keyboard restorations

Forstalling my prophesized doom restoring a janko piano, starting small with the Apple M1242 Adjustable Keyboard from 1992.

  • I’ve taken the caps off and cleaned them with denture tablets/magic eraser. I’m building a “Retrobrite” (UV/hydrogen peroxide) tub to brighten the brominated plastics back to their original color next. The keycaps appear to be PBT and cleaned up nicely after their bath but could stand to get retrobrite as well.

  • The PCBs (three of them) are all in great shape and there might be room to put a BLE microcontroller/battery in this to make it my only bluetooth keyboard as well. Otherwise how am I supposed to draw enough power for the ADB converter from an iPad mini?

  • The switches are white Alps SKFS (low profile) “tactile” but feature a clickbar and are more akin to a modern Kailh Pink, Jade, or Navy. They’re in astonishingly good shape and cleaning up with aerosol anhydrous alcohol sprayed into each cavity before flushing them. They’re not to my taste but I don’t want to disassemble/lube them or cannibalize another vintage Alps board to replace them.

  • There’s pinging from the bottom plate, an unapologetic piece of barely-finished steel. I’m going to get a material to cover it because it’s too big and structurally integral to replace with a printed part. Looking into mass loaded vinyl, dynamat (tough to cut), silicone, or foam. With boards that have high-profile cases I usually cast some quick-cure silicone to make a damper that presses against the back of the PCB but I’m not sure that’s an option here. Could possibly print molds to cast them but the clearance under each “half” is very slim.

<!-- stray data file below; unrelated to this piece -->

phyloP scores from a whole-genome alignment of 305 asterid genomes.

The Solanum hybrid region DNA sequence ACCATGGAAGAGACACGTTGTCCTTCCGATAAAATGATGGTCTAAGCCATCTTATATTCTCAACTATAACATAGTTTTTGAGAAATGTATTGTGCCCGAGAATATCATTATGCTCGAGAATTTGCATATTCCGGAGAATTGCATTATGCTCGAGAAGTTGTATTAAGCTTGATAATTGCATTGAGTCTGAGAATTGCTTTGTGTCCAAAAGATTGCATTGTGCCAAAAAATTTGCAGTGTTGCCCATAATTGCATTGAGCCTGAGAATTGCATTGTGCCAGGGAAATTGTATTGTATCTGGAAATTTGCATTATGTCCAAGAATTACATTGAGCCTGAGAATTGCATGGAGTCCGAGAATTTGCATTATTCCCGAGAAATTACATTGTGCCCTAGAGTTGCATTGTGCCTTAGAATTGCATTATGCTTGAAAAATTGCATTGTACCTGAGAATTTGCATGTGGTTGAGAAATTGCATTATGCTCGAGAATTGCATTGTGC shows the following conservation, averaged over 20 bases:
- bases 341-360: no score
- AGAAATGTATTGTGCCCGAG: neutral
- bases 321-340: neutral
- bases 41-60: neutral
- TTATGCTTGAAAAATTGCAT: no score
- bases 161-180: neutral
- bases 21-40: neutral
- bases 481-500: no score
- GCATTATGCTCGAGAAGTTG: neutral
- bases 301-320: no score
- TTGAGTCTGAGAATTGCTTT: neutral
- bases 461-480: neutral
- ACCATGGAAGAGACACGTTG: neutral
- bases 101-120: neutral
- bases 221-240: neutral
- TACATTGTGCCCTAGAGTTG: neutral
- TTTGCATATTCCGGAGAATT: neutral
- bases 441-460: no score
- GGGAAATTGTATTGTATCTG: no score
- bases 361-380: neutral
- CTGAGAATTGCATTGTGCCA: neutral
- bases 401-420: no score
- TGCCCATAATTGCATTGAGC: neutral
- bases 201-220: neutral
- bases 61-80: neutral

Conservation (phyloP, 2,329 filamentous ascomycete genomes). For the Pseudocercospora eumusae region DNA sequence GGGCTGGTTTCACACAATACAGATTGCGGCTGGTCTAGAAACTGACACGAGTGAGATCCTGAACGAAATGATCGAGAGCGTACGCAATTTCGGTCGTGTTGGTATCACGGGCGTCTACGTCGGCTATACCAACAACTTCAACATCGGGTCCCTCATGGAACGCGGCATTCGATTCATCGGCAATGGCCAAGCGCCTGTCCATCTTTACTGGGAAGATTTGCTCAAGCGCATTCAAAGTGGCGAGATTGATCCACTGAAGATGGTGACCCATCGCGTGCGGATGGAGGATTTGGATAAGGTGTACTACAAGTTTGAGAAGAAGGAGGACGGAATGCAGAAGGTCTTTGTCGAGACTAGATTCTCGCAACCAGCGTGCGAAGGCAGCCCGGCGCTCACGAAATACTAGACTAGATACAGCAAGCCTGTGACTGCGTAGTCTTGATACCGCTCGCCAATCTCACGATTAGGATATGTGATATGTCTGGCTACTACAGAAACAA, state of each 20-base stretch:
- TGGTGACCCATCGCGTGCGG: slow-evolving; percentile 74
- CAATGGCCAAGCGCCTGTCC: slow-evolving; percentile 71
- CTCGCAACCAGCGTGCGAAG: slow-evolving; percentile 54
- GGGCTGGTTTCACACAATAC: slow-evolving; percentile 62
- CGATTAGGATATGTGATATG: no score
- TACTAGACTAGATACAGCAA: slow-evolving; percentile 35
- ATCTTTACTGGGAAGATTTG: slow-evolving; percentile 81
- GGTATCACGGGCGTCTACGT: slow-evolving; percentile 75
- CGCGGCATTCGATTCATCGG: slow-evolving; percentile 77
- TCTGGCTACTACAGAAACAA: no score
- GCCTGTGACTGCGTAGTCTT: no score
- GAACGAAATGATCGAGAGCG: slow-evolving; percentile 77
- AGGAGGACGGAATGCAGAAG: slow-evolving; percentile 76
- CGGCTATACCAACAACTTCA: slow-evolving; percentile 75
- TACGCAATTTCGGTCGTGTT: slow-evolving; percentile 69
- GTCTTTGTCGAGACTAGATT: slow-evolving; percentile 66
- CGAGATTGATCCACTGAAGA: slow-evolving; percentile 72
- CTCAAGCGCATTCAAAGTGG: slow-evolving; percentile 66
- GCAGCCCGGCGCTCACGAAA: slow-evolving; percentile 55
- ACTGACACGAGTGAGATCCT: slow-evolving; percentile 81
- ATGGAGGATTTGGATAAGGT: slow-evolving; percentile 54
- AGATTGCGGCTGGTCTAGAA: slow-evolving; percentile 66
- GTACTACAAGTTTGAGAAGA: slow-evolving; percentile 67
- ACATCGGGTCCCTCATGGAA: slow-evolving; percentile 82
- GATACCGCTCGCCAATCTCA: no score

Reading up on the switches.

These are very, very non-standard Alps. The Deskthority wiki lists only three products that ever used them - this keyboard, a laptop, and a keypad from the OEM.

They use four pins, two of which appear to be electrically superfluous and in lieu of feet/prongs for stability. The traces on the PCB are incredibly weird because the dummy pins are connected to each other.

However, unlike MX switches, you can open them without desoldering them. This is good news because the springs are god awful.

So next I’m going to use calipers to take measurements and see about making an switch-opening tool to print so the dozen or so people still trying to use this particular board can tilt at windmills with me.


Switch opener was too much work when opening the switches is very easy using a precision flathead screwdriver.

Lubricated one switch with PTFE oil and the results are… fine? No longer sibilant but not to my taste. Alternating lubricated, then unlubricated.

For reference, here’s my usual keyboard with Kailh Creams.

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